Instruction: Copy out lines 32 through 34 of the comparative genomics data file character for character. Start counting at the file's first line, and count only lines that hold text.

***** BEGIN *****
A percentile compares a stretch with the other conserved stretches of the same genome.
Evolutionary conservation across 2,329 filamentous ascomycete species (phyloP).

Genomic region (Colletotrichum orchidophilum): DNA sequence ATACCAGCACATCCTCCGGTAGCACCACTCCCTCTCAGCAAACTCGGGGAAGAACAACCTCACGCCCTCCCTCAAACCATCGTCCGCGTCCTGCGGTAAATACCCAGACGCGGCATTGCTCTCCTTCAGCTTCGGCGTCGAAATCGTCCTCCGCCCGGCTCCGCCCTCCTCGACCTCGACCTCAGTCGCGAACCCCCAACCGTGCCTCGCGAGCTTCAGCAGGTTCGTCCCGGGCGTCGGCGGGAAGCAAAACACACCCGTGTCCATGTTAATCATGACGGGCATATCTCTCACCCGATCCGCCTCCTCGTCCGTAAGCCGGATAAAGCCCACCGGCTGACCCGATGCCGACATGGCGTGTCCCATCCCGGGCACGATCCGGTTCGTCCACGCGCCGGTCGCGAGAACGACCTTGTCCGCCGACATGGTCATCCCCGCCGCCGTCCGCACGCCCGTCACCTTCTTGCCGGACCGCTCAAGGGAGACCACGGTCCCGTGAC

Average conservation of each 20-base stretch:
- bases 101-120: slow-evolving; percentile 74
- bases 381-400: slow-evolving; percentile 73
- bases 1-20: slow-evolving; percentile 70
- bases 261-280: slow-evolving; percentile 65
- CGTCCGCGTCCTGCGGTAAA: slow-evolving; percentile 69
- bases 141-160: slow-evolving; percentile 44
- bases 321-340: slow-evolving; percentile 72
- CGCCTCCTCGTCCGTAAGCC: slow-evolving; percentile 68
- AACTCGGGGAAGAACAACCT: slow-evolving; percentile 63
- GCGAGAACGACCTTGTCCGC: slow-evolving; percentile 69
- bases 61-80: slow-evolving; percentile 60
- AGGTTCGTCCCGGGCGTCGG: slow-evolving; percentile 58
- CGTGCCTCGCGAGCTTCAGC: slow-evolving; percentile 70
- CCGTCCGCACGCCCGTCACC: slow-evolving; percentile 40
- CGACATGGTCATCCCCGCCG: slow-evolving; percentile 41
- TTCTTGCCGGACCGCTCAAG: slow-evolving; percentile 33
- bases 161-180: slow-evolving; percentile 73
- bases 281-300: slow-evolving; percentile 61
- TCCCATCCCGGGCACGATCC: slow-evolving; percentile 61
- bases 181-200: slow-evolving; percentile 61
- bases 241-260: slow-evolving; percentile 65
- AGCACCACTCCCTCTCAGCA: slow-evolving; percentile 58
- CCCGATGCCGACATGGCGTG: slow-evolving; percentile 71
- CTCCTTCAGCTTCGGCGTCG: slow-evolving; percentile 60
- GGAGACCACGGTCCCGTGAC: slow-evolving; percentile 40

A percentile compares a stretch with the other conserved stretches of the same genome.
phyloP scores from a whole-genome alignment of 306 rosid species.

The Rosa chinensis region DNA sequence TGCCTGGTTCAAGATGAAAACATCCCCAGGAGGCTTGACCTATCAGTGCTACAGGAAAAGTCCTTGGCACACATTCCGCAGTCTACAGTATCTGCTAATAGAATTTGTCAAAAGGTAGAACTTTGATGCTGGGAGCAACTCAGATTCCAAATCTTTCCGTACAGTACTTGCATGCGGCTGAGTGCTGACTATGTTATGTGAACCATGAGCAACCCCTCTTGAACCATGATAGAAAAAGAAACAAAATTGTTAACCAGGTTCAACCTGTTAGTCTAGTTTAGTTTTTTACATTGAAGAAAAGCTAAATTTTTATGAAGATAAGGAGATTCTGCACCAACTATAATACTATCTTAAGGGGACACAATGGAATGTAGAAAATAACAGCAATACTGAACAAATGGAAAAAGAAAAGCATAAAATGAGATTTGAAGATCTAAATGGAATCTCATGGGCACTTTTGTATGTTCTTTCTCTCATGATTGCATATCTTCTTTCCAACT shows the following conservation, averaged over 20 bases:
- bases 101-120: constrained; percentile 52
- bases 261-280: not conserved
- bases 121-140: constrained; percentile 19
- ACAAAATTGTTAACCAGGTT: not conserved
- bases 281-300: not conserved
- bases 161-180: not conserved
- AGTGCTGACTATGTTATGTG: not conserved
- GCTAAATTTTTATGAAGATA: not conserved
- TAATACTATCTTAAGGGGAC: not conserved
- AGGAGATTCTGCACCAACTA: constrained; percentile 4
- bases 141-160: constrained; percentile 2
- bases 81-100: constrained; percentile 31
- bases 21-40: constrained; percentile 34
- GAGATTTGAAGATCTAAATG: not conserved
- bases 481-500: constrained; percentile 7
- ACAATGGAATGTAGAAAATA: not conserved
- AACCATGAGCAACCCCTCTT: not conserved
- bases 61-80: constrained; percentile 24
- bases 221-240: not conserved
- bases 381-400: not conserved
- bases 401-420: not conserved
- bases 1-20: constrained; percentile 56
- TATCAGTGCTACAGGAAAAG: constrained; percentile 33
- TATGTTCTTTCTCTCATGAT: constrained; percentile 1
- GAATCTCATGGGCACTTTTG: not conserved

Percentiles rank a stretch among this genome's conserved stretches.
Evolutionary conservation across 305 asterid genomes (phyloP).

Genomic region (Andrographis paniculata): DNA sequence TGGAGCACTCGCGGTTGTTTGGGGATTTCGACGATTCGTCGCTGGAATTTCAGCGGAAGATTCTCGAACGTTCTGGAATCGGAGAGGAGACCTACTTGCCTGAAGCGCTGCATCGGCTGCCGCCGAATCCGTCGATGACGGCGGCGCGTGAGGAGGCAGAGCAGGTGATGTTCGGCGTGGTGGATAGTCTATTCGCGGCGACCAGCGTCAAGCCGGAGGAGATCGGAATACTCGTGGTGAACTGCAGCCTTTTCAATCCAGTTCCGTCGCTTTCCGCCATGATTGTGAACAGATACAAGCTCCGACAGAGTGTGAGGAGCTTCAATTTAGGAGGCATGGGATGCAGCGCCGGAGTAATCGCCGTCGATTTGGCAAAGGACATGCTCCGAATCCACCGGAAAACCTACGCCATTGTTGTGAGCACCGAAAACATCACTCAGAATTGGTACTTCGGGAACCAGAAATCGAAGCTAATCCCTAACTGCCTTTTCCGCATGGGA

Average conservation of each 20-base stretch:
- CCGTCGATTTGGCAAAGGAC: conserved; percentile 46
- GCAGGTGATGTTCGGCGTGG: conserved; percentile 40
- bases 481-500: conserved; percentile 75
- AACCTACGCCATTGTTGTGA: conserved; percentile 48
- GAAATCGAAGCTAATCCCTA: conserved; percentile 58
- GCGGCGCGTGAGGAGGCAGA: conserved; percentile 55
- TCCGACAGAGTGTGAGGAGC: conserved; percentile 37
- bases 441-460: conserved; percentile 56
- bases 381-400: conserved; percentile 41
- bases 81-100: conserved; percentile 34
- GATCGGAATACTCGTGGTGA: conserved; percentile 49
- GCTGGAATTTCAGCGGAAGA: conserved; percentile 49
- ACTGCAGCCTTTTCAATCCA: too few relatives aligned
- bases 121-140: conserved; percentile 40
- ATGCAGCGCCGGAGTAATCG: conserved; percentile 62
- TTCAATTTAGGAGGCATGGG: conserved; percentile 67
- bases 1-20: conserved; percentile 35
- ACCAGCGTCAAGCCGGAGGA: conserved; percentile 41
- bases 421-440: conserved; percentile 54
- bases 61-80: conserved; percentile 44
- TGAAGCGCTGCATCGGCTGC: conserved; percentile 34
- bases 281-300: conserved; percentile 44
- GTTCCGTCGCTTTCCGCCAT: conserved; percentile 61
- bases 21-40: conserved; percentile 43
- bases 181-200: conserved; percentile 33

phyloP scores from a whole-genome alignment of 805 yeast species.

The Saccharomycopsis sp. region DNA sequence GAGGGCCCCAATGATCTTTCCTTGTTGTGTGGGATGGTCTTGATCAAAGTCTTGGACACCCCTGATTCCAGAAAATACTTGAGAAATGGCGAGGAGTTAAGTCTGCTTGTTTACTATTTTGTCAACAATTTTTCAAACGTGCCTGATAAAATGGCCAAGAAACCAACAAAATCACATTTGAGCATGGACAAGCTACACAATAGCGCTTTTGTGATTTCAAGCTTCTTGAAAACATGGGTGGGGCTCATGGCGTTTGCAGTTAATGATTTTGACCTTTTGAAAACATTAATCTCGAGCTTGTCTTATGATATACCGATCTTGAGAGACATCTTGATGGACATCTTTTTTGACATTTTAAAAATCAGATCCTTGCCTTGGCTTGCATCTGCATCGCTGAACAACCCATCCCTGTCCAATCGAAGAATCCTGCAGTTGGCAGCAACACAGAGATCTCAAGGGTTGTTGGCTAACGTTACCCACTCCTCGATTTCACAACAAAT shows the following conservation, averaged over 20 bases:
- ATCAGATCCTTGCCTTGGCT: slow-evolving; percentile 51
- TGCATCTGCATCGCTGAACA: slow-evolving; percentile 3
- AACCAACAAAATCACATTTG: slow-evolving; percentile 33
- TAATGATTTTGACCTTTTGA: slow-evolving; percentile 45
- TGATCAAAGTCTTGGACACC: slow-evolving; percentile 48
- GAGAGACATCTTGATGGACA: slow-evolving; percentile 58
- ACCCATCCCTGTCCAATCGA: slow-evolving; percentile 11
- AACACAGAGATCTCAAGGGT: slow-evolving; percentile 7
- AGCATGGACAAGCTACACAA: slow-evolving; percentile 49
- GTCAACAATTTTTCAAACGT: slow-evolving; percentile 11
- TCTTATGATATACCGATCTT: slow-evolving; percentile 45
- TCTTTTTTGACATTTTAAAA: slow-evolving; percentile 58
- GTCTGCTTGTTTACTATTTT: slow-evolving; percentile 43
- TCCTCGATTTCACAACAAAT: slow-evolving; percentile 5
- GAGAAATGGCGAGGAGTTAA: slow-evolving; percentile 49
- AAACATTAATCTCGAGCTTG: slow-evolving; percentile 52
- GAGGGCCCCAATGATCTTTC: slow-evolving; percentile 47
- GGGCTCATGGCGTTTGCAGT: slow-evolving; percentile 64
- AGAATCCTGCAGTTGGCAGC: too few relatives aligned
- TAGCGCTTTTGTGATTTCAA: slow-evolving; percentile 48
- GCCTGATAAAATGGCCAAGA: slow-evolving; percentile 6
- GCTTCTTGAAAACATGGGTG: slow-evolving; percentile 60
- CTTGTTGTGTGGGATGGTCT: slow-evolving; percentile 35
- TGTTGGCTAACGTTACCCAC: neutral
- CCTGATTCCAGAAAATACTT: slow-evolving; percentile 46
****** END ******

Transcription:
The Rosa chinensis region DNA sequence TGCCTGGTTCAAGATGAAAACATCCCCAGGAGGCTTGACCTATCAGTGCTACAGGAAAAGTCCTTGGCACACATTCCGCAGTCTACAGTATCTGCTAATAGAATTTGTCAAAAGGTAGAACTTTGATGCTGGGAGCAACTCAGATTCCAAATCTTTCCGTACAGTACTTGCATGCGGCTGAGTGCTGACTATGTTATGTGAACCATGAGCAACCCCTCTTGAACCATGATAGAAAAAGAAACAAAATTGTTAACCAGGTTCAACCTGTTAGTCTAGTTTAGTTTTTTACATTGAAGAAAAGCTAAATTTTTATGAAGATAAGGAGATTCTGCACCAACTATAATACTATCTTAAGGGGACACAATGGAATGTAGAAAATAACAGCAATACTGAACAAATGGAAAAAGAAAAGCATAAAATGAGATTTGAAGATCTAAATGGAATCTCATGGGCACTTTTGTATGTTCTTTCTCTCATGATTGCATATCTTCTTTCCAACT shows the following conservation, averaged over 20 bases:
- bases 101-120: constrained; percentile 52
- bases 261-280: not conserved